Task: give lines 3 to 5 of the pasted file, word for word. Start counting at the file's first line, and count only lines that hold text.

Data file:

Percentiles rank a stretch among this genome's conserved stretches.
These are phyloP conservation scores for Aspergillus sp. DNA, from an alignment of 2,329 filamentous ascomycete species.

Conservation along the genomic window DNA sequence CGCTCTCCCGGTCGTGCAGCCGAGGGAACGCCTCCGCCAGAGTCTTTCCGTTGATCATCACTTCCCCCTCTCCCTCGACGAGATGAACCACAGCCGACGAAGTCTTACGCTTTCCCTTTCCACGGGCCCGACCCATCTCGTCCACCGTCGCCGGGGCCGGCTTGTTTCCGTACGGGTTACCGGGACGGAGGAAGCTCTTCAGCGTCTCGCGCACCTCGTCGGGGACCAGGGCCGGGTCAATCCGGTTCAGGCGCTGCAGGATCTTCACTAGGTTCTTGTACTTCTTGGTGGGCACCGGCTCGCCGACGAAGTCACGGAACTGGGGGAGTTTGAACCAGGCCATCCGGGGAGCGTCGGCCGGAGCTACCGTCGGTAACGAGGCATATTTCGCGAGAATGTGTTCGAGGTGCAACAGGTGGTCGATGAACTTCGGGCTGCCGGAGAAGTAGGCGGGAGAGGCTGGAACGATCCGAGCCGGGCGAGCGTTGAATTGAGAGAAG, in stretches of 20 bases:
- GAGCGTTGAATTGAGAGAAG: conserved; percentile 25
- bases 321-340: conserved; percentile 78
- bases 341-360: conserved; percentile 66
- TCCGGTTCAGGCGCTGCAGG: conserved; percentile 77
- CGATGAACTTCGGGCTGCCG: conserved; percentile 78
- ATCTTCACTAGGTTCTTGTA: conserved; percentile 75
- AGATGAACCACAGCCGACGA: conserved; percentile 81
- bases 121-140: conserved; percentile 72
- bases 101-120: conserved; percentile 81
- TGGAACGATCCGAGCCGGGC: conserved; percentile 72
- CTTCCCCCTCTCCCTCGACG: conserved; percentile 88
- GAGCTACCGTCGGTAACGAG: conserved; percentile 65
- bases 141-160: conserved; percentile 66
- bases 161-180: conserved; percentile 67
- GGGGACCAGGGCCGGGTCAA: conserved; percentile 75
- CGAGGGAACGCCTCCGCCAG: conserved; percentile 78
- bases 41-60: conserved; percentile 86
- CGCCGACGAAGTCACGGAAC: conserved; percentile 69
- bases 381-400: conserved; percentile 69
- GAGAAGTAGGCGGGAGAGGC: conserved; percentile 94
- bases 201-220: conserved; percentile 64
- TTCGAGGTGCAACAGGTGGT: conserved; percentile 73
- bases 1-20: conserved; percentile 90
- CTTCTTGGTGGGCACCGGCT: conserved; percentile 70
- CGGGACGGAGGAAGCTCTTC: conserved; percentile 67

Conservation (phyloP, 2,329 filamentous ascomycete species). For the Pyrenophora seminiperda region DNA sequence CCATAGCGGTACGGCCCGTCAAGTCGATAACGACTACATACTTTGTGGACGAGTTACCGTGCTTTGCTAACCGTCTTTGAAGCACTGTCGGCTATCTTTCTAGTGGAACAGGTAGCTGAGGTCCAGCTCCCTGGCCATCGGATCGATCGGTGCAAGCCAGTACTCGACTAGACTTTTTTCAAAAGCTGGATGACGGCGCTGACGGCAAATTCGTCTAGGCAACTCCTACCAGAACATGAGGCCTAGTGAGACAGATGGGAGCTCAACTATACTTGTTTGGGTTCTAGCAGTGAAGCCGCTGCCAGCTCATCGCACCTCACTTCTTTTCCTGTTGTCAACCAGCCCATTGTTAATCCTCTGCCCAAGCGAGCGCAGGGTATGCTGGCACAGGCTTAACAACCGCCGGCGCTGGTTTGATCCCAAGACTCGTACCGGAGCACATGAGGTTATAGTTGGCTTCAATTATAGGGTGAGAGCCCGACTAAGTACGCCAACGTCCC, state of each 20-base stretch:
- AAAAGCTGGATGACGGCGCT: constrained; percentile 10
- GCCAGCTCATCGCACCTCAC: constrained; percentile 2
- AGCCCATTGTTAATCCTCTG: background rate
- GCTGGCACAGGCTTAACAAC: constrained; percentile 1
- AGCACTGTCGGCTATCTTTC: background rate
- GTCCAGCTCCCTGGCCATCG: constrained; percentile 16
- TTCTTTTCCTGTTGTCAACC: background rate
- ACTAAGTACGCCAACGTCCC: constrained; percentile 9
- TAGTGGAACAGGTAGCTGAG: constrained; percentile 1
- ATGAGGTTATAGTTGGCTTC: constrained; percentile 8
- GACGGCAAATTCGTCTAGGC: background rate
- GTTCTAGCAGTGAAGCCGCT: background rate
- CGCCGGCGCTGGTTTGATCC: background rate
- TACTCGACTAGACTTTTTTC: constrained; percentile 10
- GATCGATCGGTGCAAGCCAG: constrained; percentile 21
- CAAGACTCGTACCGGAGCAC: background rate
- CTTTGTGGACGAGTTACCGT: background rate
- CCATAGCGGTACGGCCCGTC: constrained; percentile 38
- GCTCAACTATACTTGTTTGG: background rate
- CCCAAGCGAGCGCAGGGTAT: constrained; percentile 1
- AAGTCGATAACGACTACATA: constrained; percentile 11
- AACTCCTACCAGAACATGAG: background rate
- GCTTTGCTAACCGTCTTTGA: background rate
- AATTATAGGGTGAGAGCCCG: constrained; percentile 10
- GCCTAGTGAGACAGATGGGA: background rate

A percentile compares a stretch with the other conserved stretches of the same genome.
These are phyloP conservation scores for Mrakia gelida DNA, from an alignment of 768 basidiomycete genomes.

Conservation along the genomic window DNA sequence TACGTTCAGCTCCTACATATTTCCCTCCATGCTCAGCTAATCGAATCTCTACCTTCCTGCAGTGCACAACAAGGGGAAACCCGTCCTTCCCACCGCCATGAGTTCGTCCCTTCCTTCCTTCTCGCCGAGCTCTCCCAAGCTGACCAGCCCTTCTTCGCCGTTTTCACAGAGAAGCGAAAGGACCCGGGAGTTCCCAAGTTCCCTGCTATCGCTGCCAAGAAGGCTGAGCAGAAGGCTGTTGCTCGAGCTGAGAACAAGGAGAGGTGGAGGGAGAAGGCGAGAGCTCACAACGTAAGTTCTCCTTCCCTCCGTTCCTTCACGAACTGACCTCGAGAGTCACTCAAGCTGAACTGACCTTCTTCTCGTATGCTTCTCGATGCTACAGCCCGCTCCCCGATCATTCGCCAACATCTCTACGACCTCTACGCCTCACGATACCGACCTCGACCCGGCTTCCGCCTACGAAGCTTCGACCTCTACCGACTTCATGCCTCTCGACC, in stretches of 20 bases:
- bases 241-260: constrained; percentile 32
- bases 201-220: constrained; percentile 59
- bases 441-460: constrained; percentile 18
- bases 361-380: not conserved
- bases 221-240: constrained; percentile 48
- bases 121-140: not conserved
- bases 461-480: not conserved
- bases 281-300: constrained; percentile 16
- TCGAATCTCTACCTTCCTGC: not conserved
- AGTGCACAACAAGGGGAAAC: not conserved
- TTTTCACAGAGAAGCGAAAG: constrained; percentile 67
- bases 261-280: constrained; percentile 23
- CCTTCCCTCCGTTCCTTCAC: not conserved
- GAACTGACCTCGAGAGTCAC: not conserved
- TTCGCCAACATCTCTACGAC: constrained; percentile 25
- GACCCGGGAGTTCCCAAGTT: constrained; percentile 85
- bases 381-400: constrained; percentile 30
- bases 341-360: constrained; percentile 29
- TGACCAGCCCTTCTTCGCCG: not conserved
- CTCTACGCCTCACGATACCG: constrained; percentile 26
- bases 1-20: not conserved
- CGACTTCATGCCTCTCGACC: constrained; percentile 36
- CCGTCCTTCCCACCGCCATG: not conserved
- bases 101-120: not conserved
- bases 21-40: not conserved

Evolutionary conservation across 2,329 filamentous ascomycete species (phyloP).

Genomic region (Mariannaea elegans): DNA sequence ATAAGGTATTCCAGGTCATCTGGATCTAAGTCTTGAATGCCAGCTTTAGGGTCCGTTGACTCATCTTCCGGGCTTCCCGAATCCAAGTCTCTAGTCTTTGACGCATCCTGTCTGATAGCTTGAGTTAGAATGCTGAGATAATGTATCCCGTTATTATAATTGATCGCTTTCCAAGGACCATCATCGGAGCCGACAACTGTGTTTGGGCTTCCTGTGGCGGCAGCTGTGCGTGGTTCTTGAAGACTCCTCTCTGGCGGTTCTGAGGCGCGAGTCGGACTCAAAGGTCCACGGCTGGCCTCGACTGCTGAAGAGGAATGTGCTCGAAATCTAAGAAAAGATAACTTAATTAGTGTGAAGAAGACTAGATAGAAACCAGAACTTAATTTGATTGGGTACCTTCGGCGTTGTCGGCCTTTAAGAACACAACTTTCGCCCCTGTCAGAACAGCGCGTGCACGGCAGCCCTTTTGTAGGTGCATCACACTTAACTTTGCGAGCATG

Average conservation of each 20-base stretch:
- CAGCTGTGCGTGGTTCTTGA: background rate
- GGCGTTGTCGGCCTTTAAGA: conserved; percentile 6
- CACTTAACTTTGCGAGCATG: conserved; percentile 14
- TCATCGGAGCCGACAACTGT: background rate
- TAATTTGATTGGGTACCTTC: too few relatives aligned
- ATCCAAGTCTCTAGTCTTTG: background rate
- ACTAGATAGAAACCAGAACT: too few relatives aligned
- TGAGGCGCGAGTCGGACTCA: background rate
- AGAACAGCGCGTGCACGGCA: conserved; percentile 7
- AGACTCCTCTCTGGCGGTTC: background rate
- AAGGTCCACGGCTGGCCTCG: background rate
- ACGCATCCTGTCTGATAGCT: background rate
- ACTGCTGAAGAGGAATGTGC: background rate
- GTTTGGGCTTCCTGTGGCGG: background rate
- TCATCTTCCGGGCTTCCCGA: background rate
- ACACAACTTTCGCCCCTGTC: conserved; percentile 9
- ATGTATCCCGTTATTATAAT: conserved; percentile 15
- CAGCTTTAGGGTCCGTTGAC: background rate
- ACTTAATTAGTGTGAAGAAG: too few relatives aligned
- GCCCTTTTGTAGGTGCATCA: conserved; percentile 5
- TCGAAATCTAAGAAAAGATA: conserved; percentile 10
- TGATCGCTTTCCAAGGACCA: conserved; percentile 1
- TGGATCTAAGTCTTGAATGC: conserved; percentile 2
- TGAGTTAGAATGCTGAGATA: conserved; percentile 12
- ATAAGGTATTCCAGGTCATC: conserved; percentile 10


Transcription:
Conservation along the genomic window DNA sequence CGCTCTCCCGGTCGTGCAGCCGAGGGAACGCCTCCGCCAGAGTCTTTCCGTTGATCATCACTTCCCCCTCTCCCTCGACGAGATGAACCACAGCCGACGAAGTCTTACGCTTTCCCTTTCCACGGGCCCGACCCATCTCGTCCACCGTCGCCGGGGCCGGCTTGTTTCCGTACGGGTTACCGGGACGGAGGAAGCTCTTCAGCGTCTCGCGCACCTCGTCGGGGACCAGGGCCGGGTCAATCCGGTTCAGGCGCTGCAGGATCTTCACTAGGTTCTTGTACTTCTTGGTGGGCACCGGCTCGCCGACGAAGTCACGGAACTGGGGGAGTTTGAACCAGGCCATCCGGGGAGCGTCGGCCGGAGCTACCGTCGGTAACGAGGCATATTTCGCGAGAATGTGTTCGAGGTGCAACAGGTGGTCGATGAACTTCGGGCTGCCGGAGAAGTAGGCGGGAGAGGCTGGAACGATCCGAGCCGGGCGAGCGTTGAATTGAGAGAAG, in stretches of 20 bases:
- GAGCGTTGAATTGAGAGAAG: conserved; percentile 25
- bases 321-340: conserved; percentile 78